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The suggestion that “It was Kepler who for the first time turned away from the world to a representation of it, to the picture of it on the retina”1 should remind us that technical developments could unsettle both individual subjectivity and universal beliefs. Understanding the perceiver was essential to understanding external reality, but it also marked the barriers between them. If the mind receives an ellipse and infers a tilted circle, which one is the truth? The development ...
Part IV: Solutions: The Consolations of Mediation
8 Metal and Flesh in The Merchant of Venice: Shining Substitutes and Approximate Values
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By taking the supernatural out of the perceptible world, Dutch art paradoxically sanctified that world. When iconoclasm forced artistic energies into new channels, the Christian culture’s piteous response to its martyrs was redirected or recathected onto humanity’s victims throughout the ecosystem—much as (according to Max Weber’s controversial theory) the penitential exertions formerly offered by Catholicism for self-improvement, rendered inefficacious by Reformation theology, were channeled into profitable hard work in the ordinary world.1 ...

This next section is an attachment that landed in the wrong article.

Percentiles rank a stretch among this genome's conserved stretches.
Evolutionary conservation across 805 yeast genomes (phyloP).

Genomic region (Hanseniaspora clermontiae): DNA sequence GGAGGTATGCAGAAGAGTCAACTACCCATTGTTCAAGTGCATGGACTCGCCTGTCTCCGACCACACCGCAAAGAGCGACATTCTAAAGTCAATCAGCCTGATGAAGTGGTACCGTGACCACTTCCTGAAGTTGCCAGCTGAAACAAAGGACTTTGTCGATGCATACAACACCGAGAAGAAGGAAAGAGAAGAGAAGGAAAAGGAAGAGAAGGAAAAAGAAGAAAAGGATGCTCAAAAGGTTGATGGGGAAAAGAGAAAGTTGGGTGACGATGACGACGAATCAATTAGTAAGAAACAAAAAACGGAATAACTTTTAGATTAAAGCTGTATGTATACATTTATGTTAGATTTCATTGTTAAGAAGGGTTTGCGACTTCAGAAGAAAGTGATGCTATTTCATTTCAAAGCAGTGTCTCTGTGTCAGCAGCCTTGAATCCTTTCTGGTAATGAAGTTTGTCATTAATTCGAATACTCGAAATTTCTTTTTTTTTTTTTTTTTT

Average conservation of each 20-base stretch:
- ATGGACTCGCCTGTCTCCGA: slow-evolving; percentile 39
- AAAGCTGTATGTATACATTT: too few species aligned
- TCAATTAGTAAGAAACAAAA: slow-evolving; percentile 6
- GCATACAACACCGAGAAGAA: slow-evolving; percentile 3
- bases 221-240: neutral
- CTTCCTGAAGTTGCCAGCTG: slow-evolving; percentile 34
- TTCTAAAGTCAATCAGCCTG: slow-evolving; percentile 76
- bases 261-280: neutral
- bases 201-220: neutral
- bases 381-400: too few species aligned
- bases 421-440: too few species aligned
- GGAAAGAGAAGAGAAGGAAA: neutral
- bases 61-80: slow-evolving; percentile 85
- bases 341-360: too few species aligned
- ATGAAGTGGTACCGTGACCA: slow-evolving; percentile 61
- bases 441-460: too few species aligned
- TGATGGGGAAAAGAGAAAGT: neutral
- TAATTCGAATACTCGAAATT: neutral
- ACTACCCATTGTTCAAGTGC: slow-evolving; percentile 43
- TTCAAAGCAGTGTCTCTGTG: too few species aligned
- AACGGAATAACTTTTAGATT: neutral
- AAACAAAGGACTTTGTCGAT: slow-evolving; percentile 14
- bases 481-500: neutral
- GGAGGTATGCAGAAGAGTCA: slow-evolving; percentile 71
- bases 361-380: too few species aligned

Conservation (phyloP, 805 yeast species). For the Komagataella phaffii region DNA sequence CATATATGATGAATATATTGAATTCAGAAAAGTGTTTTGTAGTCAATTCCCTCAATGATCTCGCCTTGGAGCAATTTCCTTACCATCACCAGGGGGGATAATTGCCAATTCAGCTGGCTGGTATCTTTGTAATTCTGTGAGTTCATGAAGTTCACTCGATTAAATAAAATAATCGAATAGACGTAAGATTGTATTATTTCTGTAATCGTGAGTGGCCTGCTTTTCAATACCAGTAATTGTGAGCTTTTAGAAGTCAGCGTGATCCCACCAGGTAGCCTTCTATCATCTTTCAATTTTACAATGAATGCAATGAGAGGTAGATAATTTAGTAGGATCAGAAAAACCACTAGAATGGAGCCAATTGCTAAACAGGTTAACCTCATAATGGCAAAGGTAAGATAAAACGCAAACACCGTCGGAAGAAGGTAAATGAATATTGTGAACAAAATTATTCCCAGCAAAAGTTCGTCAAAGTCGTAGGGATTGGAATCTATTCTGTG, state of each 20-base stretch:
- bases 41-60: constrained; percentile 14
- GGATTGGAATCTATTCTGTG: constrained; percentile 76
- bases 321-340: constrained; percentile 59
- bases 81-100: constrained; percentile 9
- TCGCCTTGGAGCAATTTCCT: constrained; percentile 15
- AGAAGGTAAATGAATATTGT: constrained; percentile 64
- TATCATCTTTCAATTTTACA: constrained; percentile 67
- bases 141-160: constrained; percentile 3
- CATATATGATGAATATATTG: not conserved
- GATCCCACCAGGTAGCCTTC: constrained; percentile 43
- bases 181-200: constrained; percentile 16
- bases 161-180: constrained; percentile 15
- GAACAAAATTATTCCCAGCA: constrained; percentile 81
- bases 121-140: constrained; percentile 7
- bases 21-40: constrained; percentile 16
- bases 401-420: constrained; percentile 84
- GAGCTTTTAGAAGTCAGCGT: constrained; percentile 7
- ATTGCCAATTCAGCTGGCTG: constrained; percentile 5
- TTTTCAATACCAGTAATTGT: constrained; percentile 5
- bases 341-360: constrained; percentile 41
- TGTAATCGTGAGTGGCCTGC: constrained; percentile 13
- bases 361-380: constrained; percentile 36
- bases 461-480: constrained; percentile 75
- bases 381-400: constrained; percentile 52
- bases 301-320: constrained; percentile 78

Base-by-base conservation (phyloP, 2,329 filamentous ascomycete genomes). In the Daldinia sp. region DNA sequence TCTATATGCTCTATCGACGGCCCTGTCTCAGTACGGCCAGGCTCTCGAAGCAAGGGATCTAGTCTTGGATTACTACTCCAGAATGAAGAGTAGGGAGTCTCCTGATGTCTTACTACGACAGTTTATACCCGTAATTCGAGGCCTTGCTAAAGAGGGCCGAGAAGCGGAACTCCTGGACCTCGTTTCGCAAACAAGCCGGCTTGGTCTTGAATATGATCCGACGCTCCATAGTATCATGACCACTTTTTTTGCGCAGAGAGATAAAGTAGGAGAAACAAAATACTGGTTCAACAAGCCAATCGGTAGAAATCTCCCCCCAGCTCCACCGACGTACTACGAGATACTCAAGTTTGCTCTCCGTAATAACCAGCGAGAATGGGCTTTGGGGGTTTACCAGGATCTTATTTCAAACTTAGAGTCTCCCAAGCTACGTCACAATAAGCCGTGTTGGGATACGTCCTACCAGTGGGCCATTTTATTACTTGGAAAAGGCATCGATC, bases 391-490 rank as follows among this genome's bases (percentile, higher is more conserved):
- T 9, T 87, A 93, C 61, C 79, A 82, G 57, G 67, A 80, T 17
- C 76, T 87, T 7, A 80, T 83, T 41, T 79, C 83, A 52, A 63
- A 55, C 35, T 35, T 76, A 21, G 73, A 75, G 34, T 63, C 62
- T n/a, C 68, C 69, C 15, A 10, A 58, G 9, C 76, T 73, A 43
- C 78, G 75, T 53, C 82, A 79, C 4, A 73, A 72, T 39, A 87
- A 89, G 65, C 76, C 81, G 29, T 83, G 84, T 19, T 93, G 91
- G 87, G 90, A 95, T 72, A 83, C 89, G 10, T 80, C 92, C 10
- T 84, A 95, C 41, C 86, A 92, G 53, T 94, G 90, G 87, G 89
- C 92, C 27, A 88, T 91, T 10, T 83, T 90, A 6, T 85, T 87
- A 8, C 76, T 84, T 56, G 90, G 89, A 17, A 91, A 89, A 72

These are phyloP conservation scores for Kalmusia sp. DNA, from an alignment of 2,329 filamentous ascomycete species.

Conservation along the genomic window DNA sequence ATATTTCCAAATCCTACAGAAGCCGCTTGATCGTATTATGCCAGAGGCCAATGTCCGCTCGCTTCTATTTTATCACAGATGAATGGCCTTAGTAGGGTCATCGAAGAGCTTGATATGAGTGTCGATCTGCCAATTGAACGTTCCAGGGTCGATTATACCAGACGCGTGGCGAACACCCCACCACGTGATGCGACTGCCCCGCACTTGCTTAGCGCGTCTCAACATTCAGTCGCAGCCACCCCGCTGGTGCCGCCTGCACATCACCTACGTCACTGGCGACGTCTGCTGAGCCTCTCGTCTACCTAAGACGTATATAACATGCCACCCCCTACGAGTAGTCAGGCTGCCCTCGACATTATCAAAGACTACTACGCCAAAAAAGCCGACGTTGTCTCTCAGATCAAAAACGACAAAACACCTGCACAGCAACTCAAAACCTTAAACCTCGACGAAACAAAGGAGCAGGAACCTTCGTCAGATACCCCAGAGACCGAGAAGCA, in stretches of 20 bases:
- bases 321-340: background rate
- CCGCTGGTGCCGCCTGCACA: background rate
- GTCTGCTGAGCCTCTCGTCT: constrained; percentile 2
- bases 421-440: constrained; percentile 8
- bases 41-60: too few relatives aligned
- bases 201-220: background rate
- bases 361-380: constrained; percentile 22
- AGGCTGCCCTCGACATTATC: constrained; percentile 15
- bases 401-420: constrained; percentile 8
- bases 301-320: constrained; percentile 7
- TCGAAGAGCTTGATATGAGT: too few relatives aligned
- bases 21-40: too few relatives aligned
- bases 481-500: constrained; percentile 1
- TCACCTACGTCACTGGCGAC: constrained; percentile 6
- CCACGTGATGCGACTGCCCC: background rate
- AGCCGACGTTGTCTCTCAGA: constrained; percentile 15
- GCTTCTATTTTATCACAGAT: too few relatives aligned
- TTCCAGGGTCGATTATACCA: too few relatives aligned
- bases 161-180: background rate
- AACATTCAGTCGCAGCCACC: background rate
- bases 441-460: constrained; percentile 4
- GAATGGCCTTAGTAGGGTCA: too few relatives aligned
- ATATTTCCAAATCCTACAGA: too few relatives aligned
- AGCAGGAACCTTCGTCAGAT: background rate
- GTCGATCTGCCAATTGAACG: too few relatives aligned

9 Thomas Traherne: The World as Present
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“Ecstatic” is the adjective many readers would reflexively apply to Thomas Traherne’s rapturous writings,1 but for the purposes of my argument it is important to note that he is almost the opposite—instatic, re-instating objects with identity by taking them into himself, rather than being lifted out of himself. It is a distinction almost without a difference, because the relationship is purely amorous and never adversarial: things are present essentially within ...
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Ted Hughes has asserted that “The story of the mind exiled from Nature is the story of Western Man.”1 This book has been describing the late Renaissance as a particularly tense chapter in those paired stories: a cliff-hanger in which the terrified collective mind of Western Europe clings tighter than ever to the outer face of the natural world, knowing that the surface is slippery and crumbling, and knowing that a fall may do irreparable damage. ...
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Among the many colleagues and students to whom I owe gratitude, particular thanks to those who read drafts and pursued research for me: Emily Bartels, Amy Bruinooge, John Carriero, Kristine Chong, Brian Copenhaver, Stephen Dickey, Robert Dorit, Bonnie Foote,William T. Hendel, David Kunzle, Margaret Lamont, Lilian Lee,Margaret Maurer, Russ McDonald, Claire McEachern, Ruth Morse, Anne Myers, Kris Pangburn, William Phelan, Holly Crawford ...
Page Count: 448
Illustrations: 51 illus.
Publication Year: 2011